"Goodness me," I thought. "It's the leprechauns."

So I went upstairs and I got my gun. And then I dialed the number.

A woman with a glossy voice answered the phone.

"Global Telemarketing Networks," she sang. "May I help you?"

"Yes," I said. "I am calling about my valuable prize."

"Oh, sir!" the woman gushed. "You may have indeed won a prize! But before I can process your claim number and tell you which prize you may have won, our computer just needs a little information from you. Your name, your address, your annual income, your preferred credit card."

"Never mind all that, I'll buy it."

"Excuse me, sir?"

"Whatever it is that you are selling, miss, and I know you are selling something, I will buy it."

There was a pause. And then she said in a quiet voice, "Well, now that you mention it, sir, we are selling a little something. It's a portable water purifying system. It will bring years of healthy drinking to you and your loved ones. And it's only $369."

"Fine, I'll take two."

There was another pause. And then she said in a loud voice, "Wow! Nobody's every bought two before. Thank you, sir! Will this be Visa or Mastercard?"

"Neither. I don't have a credit card."

Another pause. "Well, sir, if you want to pay by check there will be a slight delay until it clears because-"

"Never mind all that. I want to pay in cash."

"Cash!" squeaked the woman. "But, sir, this is highly irregular! Um, I'll have to ask my supervisor."

I closed my eyes and concentrated. "You do that, miss. I'll wait."

A few moments later a man with an even glossier voice answered the phone.

"Sir!" the man boomed cheerfully, "What's all this about cash? Are you aware that you can go into any supermarket and purchase a money order?"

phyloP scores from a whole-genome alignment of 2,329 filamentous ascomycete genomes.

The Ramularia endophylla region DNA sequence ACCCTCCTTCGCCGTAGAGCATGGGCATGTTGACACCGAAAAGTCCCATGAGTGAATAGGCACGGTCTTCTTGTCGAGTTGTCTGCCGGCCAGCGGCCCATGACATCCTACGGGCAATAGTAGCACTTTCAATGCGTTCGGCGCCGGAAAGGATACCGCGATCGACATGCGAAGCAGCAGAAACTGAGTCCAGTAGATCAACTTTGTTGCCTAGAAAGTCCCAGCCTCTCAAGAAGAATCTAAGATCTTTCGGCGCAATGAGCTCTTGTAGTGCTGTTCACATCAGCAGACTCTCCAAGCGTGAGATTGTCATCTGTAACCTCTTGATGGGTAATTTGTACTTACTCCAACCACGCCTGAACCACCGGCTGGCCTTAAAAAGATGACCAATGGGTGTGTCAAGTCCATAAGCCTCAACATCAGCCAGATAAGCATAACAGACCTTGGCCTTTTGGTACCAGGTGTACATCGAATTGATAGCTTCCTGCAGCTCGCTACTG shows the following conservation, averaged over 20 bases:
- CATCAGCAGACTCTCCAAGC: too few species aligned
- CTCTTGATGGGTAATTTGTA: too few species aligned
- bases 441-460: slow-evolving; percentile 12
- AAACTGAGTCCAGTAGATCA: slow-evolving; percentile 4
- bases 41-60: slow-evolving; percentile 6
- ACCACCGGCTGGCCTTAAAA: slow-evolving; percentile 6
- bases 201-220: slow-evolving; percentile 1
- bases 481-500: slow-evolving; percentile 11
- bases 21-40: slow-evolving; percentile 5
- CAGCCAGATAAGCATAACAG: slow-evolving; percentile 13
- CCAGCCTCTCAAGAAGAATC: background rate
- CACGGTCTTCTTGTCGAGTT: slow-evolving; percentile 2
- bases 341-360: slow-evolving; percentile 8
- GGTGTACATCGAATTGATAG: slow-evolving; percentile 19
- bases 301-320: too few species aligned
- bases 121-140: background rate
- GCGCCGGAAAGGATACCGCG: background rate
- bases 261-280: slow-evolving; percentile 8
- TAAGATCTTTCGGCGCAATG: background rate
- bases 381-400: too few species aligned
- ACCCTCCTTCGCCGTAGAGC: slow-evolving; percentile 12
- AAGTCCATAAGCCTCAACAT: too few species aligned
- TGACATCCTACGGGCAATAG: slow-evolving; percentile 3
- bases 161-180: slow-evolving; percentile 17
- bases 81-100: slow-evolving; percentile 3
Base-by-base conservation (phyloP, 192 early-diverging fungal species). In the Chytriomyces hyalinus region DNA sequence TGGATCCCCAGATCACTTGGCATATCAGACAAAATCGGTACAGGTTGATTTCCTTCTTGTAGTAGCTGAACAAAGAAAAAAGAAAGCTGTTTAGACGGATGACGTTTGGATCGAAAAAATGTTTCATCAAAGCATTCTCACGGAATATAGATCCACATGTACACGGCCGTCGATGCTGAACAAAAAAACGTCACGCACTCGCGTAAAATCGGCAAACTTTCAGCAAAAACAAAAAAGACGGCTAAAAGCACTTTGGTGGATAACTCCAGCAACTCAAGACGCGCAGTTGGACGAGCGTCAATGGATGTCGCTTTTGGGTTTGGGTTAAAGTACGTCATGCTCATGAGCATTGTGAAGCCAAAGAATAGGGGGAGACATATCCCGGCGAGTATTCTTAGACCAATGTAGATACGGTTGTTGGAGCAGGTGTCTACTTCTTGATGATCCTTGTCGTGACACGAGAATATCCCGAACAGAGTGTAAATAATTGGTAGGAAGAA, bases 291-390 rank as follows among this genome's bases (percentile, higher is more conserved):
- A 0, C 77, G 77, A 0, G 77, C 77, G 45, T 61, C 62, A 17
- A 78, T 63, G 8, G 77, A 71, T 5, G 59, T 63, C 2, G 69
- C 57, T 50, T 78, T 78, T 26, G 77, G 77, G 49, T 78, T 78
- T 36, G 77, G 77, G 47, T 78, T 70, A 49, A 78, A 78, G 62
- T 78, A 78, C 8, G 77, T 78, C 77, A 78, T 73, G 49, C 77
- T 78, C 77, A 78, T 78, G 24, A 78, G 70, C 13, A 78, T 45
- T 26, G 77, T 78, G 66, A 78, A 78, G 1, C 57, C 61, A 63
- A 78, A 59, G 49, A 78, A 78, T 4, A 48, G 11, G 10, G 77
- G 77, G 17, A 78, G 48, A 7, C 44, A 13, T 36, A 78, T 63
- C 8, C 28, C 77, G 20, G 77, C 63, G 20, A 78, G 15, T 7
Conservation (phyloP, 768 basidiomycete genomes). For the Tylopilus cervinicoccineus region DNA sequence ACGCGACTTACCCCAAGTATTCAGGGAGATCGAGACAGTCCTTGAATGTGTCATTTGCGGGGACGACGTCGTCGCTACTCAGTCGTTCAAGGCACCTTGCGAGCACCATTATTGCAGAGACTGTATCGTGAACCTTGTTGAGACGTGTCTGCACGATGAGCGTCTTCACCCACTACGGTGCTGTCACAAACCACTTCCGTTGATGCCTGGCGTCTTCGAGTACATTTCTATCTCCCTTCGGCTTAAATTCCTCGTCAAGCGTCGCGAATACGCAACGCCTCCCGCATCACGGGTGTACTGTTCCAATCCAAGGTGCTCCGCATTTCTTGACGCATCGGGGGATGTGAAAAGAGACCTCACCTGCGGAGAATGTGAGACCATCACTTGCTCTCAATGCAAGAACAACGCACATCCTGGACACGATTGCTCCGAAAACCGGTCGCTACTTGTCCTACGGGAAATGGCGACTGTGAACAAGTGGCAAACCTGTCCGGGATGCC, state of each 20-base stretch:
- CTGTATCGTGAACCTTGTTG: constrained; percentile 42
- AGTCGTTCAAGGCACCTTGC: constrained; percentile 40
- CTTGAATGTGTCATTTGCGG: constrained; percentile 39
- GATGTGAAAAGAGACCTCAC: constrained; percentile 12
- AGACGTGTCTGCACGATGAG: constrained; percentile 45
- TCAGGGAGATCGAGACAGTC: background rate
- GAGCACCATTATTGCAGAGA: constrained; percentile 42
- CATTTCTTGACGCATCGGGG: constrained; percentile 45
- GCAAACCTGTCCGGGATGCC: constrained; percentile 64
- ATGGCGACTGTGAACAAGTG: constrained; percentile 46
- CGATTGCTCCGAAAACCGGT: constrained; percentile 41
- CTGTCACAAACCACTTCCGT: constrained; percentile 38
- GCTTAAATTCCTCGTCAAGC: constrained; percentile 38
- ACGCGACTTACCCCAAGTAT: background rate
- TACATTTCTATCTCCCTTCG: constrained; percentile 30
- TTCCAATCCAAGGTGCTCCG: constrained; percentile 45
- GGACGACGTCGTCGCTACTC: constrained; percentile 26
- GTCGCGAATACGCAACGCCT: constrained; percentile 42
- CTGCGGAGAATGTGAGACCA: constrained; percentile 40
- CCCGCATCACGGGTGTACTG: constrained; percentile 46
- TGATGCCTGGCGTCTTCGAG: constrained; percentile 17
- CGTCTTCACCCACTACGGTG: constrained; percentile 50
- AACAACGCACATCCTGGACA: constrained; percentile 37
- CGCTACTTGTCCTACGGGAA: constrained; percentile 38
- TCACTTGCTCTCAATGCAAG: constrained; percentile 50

"I don't like supermarkets," I said. "They keep interrupting the music to announce a sale in aisle seven. Now, I'd like to buy three water purifying systems, and I'd like to pay cash."

The man stopped booming. "Three, you say? Well, this is highly irregular...but I suppose we can make an exception."

"Good," I said. "And I'd like to pay in person so that I might get a receipt."

"Of course, of course, sir." And he gave me the address.

So I put my gun in my pocket, and I drove over to the Global Telemarketing Network office, and was ushered in.

Well, the moment I saw the man from the phone I felt very good indeed. Because he was almost 6 feet tall and he had jet black hair. Surely a leprechaun who could disguise himself that well would have access to a lot of magic. I decided not to waste any time so as soon as we entered his office and shut the door, I pulled out my gun.

"Right," I said. "The gig's up."

"Oh my god!" gasped the man. "Please don't shoot, sir! You can have the water purifiers for free."

"Never mind all that. You can stop pretending now. I know you're a leprechaun."

"Oh my god," wept the man. "This can't really be happening."

"Well, if that's the way you want it," I said. And taking careful aim with my gun, I pulled the trigger.

Bang. Right on target.

It was a very special gun. I had purchased it myself at a joke shop. When you pulled the trigger a little flag popped out that said, "bang."